The album’s sense of displacement -- geographically; from the band’s back catalogue; from the expectations of genre confines and pigeonholes -- makes it a confusing whole. The triplets of "Ivy and Gold" and "My God" make way for gorgeous vocal harmonies, and "Rinse Me Down" is both open and intimate. However, Flaws suffers because there’s little in the way of logical progression between it and its predecessors. Bombay Bicycle Club's move from indie belligerence to bucolic folk doesn’t signal a development in their sound. Instead, it just seems like they’re being inconstant. Only on closer "Swansea" does the band branch out, embellishing their sound with keyboards and drums treated with dollops of reverb. Perhaps where "The Giantess" indicated their move towards folk, "Swansea" indicates their move towards mournful psychedelic pop. Its drones are layered and there’s an interesting interplay between electronic and organic sound. It would be very interesting to hear Bombay Bicycle Club explore this sound further.

It’s far more original then any of their previous efforts. However, where Flaws diverges so far from what we expect, it’s likely that any further experimentation would make the band lose focus entirely.


To be a migrant worker in America is to relearn the basic skills of living. Imagine doing that in your 60s and 70s, when you thought you'd be retired.

Nomadland: Surviving America in the Twenty-First Century

Publisher: W. W. Norton
Author: Jessica Bruder
Publication date: 2017-09

There's been much hand-wringing over the state of the American economy in recent years. After the 2008 financial crisis upended middle-class families, we now live with regular media reports of recovery and growth -- as well as rising inequality and decreased social mobility. We ponder what kind of future we're creating for our children, while generally failing to consider who has already fallen between the gaps.

Keep reading... Show less

Inane Political Discourse, or, Alan Partridge's Parody Politics

Publicity photo of Steve Coogan courtesy of Sky Consumer Comms

That the political class now finds itself relegated to accidental Alan Partridge territory along the with rest of the twits and twats that comprise English popular culture is meaningful, to say the least.

"I evolve, I don't…revolve."
-- Alan Partridge

Alan Partridge began as a gleeful media parody in the early '90s but thanks to Brexit he has evolved into a political one. In print and online, the hopelessly awkward radio DJ from Norwich, England, is used as an emblem for incompetent leadership and code word for inane political discourse.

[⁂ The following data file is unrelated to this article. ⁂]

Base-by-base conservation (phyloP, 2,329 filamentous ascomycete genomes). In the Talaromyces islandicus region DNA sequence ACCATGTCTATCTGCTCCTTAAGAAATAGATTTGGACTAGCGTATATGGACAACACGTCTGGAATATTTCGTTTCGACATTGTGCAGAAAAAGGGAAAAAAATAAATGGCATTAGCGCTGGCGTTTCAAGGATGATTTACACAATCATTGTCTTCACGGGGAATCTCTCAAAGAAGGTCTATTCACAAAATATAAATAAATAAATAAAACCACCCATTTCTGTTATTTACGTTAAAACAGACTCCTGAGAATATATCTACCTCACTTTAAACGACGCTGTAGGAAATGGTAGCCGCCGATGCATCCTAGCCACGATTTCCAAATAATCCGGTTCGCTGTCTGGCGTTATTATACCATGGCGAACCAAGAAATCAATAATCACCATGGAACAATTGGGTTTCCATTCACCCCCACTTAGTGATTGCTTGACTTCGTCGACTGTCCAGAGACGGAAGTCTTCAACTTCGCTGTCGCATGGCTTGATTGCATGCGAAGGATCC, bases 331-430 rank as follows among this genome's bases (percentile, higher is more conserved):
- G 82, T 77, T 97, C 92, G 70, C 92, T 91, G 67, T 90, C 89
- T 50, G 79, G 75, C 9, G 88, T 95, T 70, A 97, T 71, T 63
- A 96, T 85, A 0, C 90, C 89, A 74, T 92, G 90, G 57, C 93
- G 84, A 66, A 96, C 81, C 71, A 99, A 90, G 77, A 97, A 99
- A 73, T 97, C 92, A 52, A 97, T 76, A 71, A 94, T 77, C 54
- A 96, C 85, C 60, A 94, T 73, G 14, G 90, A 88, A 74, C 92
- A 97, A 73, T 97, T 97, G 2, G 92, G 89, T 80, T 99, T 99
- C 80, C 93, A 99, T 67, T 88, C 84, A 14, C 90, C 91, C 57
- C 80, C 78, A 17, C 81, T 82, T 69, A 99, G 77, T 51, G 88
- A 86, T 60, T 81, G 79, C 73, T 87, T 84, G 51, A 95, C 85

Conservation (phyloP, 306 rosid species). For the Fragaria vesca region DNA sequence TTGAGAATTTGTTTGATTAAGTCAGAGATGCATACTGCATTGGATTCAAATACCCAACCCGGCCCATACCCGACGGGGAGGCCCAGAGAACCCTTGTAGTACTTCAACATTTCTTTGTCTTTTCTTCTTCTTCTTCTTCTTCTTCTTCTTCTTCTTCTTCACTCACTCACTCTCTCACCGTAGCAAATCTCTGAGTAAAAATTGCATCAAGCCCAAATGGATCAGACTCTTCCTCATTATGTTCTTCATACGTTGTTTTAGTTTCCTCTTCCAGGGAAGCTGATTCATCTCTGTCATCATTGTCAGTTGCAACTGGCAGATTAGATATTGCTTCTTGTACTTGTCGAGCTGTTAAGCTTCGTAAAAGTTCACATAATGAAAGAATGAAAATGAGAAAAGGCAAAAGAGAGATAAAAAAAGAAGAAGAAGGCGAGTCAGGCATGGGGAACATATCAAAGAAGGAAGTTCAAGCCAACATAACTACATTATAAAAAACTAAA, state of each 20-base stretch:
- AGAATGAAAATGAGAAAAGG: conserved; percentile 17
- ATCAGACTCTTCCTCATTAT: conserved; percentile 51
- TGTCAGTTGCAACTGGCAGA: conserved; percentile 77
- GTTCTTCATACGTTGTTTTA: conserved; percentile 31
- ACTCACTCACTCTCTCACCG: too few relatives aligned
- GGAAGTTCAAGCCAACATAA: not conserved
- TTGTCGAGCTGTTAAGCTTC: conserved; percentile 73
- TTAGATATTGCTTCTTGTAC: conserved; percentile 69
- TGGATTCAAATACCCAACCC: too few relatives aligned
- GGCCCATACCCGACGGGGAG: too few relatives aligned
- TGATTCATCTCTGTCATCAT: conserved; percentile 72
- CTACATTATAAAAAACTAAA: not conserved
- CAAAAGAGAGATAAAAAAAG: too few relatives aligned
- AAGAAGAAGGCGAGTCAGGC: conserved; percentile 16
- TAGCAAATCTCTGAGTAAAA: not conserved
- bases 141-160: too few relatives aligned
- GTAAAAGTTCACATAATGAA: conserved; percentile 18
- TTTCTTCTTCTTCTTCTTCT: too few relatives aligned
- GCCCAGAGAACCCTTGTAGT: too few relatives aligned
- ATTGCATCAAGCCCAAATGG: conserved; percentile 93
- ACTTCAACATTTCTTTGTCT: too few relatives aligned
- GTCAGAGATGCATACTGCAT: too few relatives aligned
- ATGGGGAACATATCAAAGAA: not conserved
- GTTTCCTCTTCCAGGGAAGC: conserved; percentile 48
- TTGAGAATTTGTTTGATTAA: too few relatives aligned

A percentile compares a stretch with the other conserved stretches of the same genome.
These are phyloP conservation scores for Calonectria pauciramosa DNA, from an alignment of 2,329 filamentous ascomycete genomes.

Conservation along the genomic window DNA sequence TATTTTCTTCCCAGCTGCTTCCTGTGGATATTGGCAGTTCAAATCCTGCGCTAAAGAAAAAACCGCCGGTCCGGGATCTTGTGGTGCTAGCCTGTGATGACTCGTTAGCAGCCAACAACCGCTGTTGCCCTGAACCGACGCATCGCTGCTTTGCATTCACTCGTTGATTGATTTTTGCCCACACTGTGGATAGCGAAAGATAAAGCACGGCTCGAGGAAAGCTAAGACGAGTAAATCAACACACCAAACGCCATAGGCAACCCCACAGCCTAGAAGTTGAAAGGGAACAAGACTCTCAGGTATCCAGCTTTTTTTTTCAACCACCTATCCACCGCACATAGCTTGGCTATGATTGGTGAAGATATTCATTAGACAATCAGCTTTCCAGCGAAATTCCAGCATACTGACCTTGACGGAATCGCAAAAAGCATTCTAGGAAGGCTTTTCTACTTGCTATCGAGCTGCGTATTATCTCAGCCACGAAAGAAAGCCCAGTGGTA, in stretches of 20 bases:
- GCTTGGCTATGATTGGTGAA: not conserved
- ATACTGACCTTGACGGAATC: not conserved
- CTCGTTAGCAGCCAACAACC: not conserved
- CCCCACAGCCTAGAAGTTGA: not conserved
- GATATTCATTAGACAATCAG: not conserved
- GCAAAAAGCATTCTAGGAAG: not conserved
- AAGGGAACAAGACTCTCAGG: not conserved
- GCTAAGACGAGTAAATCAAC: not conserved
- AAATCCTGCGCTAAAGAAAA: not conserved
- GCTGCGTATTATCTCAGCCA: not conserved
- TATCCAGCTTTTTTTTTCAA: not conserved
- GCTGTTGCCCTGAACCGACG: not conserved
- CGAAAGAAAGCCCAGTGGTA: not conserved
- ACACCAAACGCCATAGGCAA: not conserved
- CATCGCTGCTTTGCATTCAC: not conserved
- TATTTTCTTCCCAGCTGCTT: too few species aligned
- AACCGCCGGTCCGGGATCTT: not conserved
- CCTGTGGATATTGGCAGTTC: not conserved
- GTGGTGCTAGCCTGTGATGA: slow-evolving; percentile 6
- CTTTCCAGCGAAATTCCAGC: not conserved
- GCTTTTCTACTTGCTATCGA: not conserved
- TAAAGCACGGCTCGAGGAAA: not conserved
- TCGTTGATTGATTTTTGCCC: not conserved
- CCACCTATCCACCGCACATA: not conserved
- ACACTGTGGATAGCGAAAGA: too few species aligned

Keep reading... Show less

The show is called Crazy Ex-Girlfriend largely because it spends time dismantling the structure that finds it easier to write women off as "crazy" than to offer them help or understanding.

In the latest episode of Crazy Ex-Girlfriend, the CW networks' highly acclaimed musical drama, the shows protagonist, Rebecca Bunch (Rachel Bloom), is at an all time low. Within the course of five episodes she has been left at the altar, cruelly lashed out at her friends, abandoned a promising new relationship, walked out of her job, had her murky mental health history exposed, slept with her ex boyfriend's ill father, and been forced to retreat to her notoriously prickly mother's (Tovah Feldshuh) uncaring guardianship. It's to the show's credit that none of this feels remotely ridiculous or emotionally manipulative.

Keep reading... Show less

Here comes another Kompakt Pop Ambient collection to make life just a little more bearable.

Another (extremely rough) year has come and gone, which means that the German electronic music label Kompakt gets to roll out their annual Total and Pop Ambient compilations for us all.

Keep reading... Show less

Winner of the 2017 Ameripolitan Music Award for Best Rockabilly Female stakes her claim with her band on accomplished new set.

Lara Hope & The Ark-Tones

Love You To Life

Label: Self-released
Release Date: 2017-08-11

Lara Hope and her band of roots rockin' country and rockabilly rabble rousers in the Ark-Tones have been the not so best kept secret of the Hudson Valley, New York music scene for awhile now.

Keep reading... Show less
Pop Ten
Mixed Media
PM Picks

© 1999-2017 All rights reserved.
Popmatters is wholly independently owned and operated.